Saturday 26th and Sunday 27th
on Palestinian women and children in Israeli imprisonment
Human Rights March, UN Association and Mandela Centre
A panel consisting of six
Danish experts in different legal and cultural domains reviewed the
following questions on the basis of a number of testimonies:
During the tribunal,
testimonies were presented by Palestinian women and children, lawyers
and international observers who work with these cases.
- Do the Israeli authorities
fulfil their obligations as an occupying power in relation to the
Palestinian women and children in Israeli captivity?
- Are the Palestinian women
and children in Israeli prisons exposed to treatment prohibited by
international conventions and the UN Convention against Torture?
- Does Israel comply with
the UN Convention on the Rights of the Child in relation to the
imprisoned Palestinian children?
During the preparation of the
tribunal, great efforts were made to invite one or more official
Israeli representatives to allow them to present their views on the
legal basis applied by Israel and the facts in relation to the issues
of the tribunal. These efforts included several invitations to the
Israeli embassy in Denmark and through different channels directly to
the Israeli authorities. Unfortunately without any result. The panel
regrets that we have not heard the official Israeli points of view.
At the end of the tribunal,
the panel gave the following answers to the three questions:
Re 1) Do the Israeli
authorities fulfil their obligations as an occupying power in relation
to the Palestinian women and children in Israeli captivity?
The legal basis is the 4th
Geneva Convention of 1949.
According to article 49
individual and mass forcible transfers from occupied territory to the
territory of the occupying power are prohibited, regardless of their
motive. Furthermore according to article 76 persons accused of
offences shall be detained in the occupied country, and if convicted
they shall serve their sentence therein.
According to article 71
convictions should only be pronounced by the occupying power’s
competent court of justice after a regular trial. Persons who are
prosecuted by the occupying power shall be promptly informed, in
writing, in a language, which they understand of the charges against
them, and shall be brought to trial as rapidly as possible.
According to article 72
accused persons have the right to present evidence necessary to their
defence and may, in particular, call witnesses. They shall have the
right to be assisted by a qualified counsel of their own choice, who
shall be able to visit them freely and shall enjoy the necessary
facilities for preparing the defence.
According to article 27 women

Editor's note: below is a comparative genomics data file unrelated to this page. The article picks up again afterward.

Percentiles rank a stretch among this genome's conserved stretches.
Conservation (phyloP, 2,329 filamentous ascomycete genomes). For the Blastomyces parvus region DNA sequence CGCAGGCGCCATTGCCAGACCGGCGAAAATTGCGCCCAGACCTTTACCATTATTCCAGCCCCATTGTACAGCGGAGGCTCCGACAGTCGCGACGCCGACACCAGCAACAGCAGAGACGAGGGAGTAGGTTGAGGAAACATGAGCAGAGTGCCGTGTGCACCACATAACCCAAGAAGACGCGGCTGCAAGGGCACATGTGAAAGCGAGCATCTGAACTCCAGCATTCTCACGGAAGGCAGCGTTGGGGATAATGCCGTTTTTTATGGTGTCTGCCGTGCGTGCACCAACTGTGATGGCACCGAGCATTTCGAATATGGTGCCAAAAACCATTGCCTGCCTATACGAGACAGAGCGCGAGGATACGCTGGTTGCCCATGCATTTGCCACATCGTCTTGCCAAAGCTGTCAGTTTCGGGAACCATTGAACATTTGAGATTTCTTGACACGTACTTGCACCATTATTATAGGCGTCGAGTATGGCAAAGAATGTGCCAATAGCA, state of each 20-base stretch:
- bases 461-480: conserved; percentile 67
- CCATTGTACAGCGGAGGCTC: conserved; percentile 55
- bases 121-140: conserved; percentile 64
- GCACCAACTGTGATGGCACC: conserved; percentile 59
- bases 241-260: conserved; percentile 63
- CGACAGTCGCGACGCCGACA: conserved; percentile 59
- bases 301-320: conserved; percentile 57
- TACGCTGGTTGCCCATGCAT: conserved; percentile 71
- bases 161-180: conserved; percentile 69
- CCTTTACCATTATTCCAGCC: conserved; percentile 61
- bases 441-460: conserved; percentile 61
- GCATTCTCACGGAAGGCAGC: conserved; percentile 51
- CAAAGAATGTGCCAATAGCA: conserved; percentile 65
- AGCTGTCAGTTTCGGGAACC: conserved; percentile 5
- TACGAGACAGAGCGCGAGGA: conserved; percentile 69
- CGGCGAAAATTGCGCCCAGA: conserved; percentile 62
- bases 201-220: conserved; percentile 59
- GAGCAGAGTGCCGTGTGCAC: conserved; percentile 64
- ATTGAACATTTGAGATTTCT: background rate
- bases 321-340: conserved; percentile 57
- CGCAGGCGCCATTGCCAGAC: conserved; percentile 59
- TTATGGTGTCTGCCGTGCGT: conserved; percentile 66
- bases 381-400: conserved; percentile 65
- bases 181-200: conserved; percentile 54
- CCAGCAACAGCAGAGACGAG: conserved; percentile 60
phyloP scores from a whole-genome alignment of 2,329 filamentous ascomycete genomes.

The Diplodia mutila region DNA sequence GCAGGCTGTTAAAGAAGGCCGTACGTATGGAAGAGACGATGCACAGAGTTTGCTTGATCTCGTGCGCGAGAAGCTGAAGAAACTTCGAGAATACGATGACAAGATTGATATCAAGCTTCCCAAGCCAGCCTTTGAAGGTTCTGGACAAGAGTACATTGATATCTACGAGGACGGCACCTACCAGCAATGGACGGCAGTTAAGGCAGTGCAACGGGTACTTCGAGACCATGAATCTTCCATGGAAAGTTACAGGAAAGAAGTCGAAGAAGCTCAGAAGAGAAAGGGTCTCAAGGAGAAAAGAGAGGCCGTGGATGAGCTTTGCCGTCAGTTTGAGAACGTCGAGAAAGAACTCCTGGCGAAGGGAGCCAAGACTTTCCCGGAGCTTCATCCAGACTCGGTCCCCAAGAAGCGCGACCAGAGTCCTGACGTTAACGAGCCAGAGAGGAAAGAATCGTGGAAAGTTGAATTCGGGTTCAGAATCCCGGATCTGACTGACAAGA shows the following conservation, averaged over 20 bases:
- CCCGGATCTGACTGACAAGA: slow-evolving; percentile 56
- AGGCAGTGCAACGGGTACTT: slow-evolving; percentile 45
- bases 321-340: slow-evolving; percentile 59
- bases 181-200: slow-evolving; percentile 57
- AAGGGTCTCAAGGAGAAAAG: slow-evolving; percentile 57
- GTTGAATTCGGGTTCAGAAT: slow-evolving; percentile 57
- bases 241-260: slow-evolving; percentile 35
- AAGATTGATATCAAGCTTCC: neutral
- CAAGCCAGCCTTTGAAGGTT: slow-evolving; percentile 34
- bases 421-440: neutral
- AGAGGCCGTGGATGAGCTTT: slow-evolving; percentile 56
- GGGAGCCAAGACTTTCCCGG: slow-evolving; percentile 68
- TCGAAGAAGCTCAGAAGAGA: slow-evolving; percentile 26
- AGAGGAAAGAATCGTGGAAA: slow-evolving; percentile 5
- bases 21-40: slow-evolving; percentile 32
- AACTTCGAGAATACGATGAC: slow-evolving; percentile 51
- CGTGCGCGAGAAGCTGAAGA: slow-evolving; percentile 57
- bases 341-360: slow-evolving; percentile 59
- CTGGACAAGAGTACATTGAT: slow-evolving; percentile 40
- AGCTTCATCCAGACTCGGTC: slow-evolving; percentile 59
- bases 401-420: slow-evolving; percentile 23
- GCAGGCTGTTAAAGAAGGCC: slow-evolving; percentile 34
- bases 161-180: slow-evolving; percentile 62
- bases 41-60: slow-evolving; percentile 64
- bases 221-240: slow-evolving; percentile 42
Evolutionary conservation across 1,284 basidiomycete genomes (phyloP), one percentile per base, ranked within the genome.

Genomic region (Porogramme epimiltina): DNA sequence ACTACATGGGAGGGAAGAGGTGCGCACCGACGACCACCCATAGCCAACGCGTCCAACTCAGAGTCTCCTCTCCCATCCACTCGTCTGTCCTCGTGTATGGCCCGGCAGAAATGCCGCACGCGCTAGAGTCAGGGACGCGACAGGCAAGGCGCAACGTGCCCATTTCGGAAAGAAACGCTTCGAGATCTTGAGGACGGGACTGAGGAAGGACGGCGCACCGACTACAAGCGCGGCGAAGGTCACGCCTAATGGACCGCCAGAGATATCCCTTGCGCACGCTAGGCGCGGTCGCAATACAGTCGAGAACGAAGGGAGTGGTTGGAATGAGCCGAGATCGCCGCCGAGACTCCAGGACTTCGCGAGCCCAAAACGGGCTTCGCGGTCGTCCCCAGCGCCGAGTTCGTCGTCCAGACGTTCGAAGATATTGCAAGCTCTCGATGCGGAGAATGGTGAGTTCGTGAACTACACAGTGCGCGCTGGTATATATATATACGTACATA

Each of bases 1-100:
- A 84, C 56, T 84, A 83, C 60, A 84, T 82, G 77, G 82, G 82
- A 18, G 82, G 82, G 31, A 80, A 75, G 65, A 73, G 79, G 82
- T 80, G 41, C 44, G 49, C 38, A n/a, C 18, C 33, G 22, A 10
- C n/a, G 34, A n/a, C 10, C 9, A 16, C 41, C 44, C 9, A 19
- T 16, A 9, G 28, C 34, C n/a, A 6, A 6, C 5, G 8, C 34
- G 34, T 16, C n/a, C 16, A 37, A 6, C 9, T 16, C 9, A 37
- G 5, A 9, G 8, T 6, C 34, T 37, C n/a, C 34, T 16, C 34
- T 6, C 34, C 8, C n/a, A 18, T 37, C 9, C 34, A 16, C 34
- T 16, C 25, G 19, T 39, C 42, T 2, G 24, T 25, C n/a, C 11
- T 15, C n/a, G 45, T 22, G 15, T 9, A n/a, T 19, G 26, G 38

shall be especially protected against any attack on their honour or
any form of indecent assault. Furthermore, Israel as an occupying
power has an obligation to keep the World Declaration on Human Rights
and universal Human Rights Conventions, which Israel has ratified.
Women have a right to special protection, during pregnancy, delivery
Israel denies that the 4th
Geneva Convention applies to the occupied territories, but the UN
Security Council and the international community as a whole have made
it clear that it does apply. The Israeli Supreme Court has made
several rulings establishing that the humanitarian rules of the
Convention apply to Israel.
Facts and witnesses
According to the UN special
rapporteur on the situation of human rights in the occupied
Palestinian territories, there were more than 10,000 Palestinian
prisoners in Israeli prisons in 2007. Ninety-nine per cent of
the detainees are placed in Israel, which means that they are outside
the occupied territories. Of these, 116 were women and 380 were
children. According to witnesses, 40 per cent of the male Palestinian
population has been in prison once or several times during the last 40
years of occupation.
According to witnesses, cases
related to Palestinians from the occupied territories are handled by
Israeli military courts. When arrested, detainees are often not
informed about the reason for the detention. One of the female
witnesses was detained for 13 months without ever having been informed
about the charges against her.
The judges are military
officials, which raises the issue of impartiality. The prosecutors are
military officials as well. The language used during the court
proceedings is Hebrew, which is rarely understood by the defendant or
in many cases by their defence lawyer. Interpreters are used, but the
witnesses explained that the interpretation was highly inadequate. In
the cases of administrative detention, the documents of the file are
kept secret from both the defendant and the defence lawyer. In the
cases where charges are raised, the defence lawyer gets an opportunity
to copy the file documents, which are all in Hebrew. If the documents
have to be translated, they must pay for the translation themselves.
Witnesses describe the court
proceedings as extremely summary. According to a report made by the
Israeli human rights organisation Yesh Din, a court examination
related to administrative detention lasted for three to four minutes
The lawyers who testified to
the tribunal explained that, at court proceedings for extension of the
detention, the defendant and his or her defence lawyer were asked to
leave the room while proceedings continued in the presence of only the
judge and the prosecutor.
In 2006, 9,123 cases were
concluded by the military courts. Only 1.42 per cent of the cases were
concluded following a full trial, including the production of evidence
and the interrogation of witnesses. The rest were concluded by
so-called plea bargains. This is a kind of confession arrangement in
which the person concerned, knowing in advance what the sentence will
be, accepts confessing to a criminal offence. Defence counsel will
often advise his client to accept a plea bargain, as the alternative